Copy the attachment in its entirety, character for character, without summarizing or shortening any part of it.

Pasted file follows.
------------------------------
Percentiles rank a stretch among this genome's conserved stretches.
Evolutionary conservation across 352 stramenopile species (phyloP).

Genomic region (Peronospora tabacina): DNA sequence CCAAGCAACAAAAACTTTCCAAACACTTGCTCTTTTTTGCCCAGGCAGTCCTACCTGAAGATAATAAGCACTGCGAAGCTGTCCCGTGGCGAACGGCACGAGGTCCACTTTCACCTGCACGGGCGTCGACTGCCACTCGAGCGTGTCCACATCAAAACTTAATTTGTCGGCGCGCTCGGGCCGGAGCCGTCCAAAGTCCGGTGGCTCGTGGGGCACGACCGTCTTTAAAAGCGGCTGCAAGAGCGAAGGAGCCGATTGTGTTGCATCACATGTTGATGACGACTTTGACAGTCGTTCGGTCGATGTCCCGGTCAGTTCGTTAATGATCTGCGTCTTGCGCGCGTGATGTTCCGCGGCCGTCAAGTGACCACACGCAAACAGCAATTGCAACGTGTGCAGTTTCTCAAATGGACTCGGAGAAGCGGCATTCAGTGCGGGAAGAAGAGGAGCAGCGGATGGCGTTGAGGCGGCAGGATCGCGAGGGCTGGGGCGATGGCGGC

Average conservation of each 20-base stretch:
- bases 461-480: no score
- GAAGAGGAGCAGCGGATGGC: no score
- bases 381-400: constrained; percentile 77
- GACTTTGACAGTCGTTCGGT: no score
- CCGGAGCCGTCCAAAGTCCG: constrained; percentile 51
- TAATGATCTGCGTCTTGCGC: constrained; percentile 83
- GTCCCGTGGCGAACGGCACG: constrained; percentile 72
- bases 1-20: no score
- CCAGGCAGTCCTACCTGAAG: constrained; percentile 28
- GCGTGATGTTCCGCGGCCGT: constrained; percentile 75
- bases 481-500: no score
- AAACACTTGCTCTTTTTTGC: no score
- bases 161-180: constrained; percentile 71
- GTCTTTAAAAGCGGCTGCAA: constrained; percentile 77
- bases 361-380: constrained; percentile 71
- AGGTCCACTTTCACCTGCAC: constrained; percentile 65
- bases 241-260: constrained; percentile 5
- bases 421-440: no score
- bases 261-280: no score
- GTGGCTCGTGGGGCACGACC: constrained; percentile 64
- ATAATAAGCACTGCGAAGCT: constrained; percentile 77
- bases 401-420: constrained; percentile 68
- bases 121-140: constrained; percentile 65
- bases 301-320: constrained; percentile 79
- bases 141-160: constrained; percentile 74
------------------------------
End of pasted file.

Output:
Percentiles rank a stretch among this genome's conserved stretches.
Evolutionary conservation across 352 stramenopile species (phyloP).

Genomic region (Peronospora tabacina): DNA sequence CCAAGCAACAAAAACTTTCCAAACACTTGCTCTTTTTTGCCCAGGCAGTCCTACCTGAAGATAATAAGCACTGCGAAGCTGTCCCGTGGCGAACGGCACGAGGTCCACTTTCACCTGCACGGGCGTCGACTGCCACTCGAGCGTGTCCACATCAAAACTTAATTTGTCGGCGCGCTCGGGCCGGAGCCGTCCAAAGTCCGGTGGCTCGTGGGGCACGACCGTCTTTAAAAGCGGCTGCAAGAGCGAAGGAGCCGATTGTGTTGCATCACATGTTGATGACGACTTTGACAGTCGTTCGGTCGATGTCCCGGTCAGTTCGTTAATGATCTGCGTCTTGCGCGCGTGATGTTCCGCGGCCGTCAAGTGACCACACGCAAACAGCAATTGCAACGTGTGCAGTTTCTCAAATGGACTCGGAGAAGCGGCATTCAGTGCGGGAAGAAGAGGAGCAGCGGATGGCGTTGAGGCGGCAGGATCGCGAGGGCTGGGGCGATGGCGGC

Average conservation of each 20-base stretch:
- bases 461-480: no score
- GAAGAGGAGCAGCGGATGGC: no score
- bases 381-400: constrained; percentile 77
- GACTTTGACAGTCGTTCGGT: no score
- CCGGAGCCGTCCAAAGTCCG: constrained; percentile 51
- TAATGATCTGCGTCTTGCGC: constrained; percentile 83
- GTCCCGTGGCGAACGGCACG: constrained; percentile 72
- bases 1-20: no score
- CCAGGCAGTCCTACCTGAAG: constrained; percentile 28
- GCGTGATGTTCCGCGGCCGT: constrained; percentile 75
- bases 481-500: no score
- AAACACTTGCTCTTTTTTGC: no score
- bases 161-180: constrained; percentile 71
- GTCTTTAAAAGCGGCTGCAA: constrained; percentile 77
- bases 361-380: constrained; percentile 71
- AGGTCCACTTTCACCTGCAC: constrained; percentile 65
- bases 241-260: constrained; percentile 5
- bases 421-440: no score
- bases 261-280: no score
- GTGGCTCGTGGGGCACGACC: constrained; percentile 64
- ATAATAAGCACTGCGAAGCT: constrained; percentile 77
- bases 401-420: constrained; percentile 68
- bases 121-140: constrained; percentile 65
- bases 301-320: constrained; percentile 79
- bases 141-160: constrained; percentile 74